Microsoft’s new Chromium-based Edge goes out of beta

by Email Twitter: JonnyACaldwell Jan 15th, 2020 inNews

Microsoft has just released the stable version of the new Microsoft Edge for Windows 10, which can be installed right now on Windows and macOS. Unlike the previous version Edge which was based off of the Universal Windows Platform and was powered by EdgeHTML as its rendering engine, the new browser is a traditional win32 app and is powered by Chromium.

Of course, existing Windows 10 users won’t all get it automatically installed on their systems right off the bat. The company plans to roll it out gradually, just as it does with Windows 10 updates, although users can choose to download it from Microsoft’s website now if they prefer.

Microsoft has also brought the browser to users of Windows 7, 8.1, and even macOS in more than 90 languages in hopes it can gain a larger slice of the  marketshare. Google Chrome still holds more than two-thirds of the desktop browser marketshare according to Netscape.

Microsoft Edge arrives on the Mac.

The move to the Chromium rendering engine to power the new browser means improved web compatibility when viewing pages, especially as developers tend to optimize web application for Google Chrome. By incorporating Chromium into Edge to allow it to follow the same web standards as Chrome, Microsoft hopes to give users one less reason for them to use its rivals.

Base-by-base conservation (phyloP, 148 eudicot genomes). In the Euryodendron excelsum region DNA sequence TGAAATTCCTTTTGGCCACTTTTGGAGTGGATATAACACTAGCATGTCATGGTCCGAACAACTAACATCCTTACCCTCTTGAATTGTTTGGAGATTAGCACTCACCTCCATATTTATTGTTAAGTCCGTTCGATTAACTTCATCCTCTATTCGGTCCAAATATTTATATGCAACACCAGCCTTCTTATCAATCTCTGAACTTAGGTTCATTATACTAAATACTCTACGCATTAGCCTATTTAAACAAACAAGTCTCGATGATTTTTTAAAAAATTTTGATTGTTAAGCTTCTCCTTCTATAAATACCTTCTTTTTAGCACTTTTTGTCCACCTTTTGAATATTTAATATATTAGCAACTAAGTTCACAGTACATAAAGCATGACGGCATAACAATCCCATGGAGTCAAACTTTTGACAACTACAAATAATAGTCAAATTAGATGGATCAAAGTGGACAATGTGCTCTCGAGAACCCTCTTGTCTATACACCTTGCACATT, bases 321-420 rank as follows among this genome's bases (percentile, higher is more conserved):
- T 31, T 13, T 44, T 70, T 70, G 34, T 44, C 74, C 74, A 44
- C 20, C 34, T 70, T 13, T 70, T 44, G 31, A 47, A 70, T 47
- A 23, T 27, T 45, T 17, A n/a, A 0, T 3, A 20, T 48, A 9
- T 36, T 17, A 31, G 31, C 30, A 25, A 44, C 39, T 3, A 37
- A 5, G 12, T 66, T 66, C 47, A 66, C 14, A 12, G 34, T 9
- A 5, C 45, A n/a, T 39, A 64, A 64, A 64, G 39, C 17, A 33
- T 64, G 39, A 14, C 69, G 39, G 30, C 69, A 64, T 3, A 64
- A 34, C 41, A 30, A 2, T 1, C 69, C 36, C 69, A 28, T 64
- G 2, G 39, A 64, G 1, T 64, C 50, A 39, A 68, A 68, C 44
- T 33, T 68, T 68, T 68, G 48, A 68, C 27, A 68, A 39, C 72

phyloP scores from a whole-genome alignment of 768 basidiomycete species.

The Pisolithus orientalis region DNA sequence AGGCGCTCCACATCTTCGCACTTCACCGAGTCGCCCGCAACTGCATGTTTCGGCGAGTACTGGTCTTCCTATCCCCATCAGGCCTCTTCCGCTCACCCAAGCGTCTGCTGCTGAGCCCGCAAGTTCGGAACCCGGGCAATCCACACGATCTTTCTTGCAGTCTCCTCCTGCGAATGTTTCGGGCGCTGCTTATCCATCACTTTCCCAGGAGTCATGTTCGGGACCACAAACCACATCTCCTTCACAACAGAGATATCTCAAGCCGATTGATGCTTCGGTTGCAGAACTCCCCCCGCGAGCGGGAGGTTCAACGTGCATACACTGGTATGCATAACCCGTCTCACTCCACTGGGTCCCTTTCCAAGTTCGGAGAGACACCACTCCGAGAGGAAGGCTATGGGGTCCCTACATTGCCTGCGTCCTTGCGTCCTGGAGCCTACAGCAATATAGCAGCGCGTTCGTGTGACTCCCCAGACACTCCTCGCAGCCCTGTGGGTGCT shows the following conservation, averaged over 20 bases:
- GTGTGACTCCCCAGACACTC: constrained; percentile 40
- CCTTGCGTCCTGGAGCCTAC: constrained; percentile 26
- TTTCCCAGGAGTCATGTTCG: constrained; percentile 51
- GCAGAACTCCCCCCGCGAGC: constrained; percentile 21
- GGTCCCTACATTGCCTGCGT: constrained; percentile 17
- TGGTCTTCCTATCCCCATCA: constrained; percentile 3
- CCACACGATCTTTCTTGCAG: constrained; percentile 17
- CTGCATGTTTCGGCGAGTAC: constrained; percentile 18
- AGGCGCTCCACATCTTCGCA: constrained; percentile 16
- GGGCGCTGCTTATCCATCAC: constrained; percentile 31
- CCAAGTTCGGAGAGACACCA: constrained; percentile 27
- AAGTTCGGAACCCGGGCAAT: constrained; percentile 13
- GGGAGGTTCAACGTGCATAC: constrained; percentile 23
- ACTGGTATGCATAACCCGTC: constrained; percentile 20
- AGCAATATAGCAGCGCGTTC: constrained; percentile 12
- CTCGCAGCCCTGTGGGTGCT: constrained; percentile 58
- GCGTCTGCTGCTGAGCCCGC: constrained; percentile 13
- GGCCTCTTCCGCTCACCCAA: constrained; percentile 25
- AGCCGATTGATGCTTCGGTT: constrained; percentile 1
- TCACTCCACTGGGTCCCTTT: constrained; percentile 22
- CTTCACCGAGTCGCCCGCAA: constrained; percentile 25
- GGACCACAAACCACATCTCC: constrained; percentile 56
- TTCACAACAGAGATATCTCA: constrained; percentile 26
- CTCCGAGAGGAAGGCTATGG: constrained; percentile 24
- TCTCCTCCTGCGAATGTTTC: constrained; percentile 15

New features: Chrome extensions, tracking prevention, and more

Although powered by Google’s open source rendering engine, the new browser also incorporates several new features, as well. For starters, Microsoft has committed to a regular six-week update cycle (outside of emergency patches) for the browser, providing users with new features and security updates on a regular basis. By contrast, classic Edge was updated with Windows 10: which meant new features would only arrive twice a year.

Microsoft’s new browser also incorporates numerous features for those concerned with privacy, and the new browser even comes with a Privacy Promise. Tracking prevention is definitely one that many users will be sure to appreciate, with option of Basic, Balanced, or Strict. While Edge isn’t the first browser to incorporate this—Safari also offers cross-site tracking prevention in macOS and iOS—Microsoft is giving users a balanced option as opposed to a simple on/off switch.

Microsoft Edge tracking prevention options: Basic, Balanced, and Strict.

 

Microsoft also allows users to easily install websites such as Twitter as standalone applications, should anyone prefer to access them outside of the tabbed browser interface. This creates an icon in the Start Menu—or Launcher on macOS—where users can open the web app in its own clean window separate from Edge.

The new Edge also comes with its own set of customization options, including the ability to set the new tab page layout, including what kind of news is displayed on the homepage.

Another very important new feature for Edge is support for Chrome extensions. Microsoft’s legacy browser had previously been slow to gain developer support for extensions, so the fact that the new one works with them will bring more options to the table. Extensions can even be downloaded straight from the Chrome Web Store if enabled, although there’s go guarantee all of them work, particularly the ones that take advantage of the Google account for syncing or other Chrome-exclusive features. Of course, for best compatibility, extensions can still be downloaded from Microsoft, as well.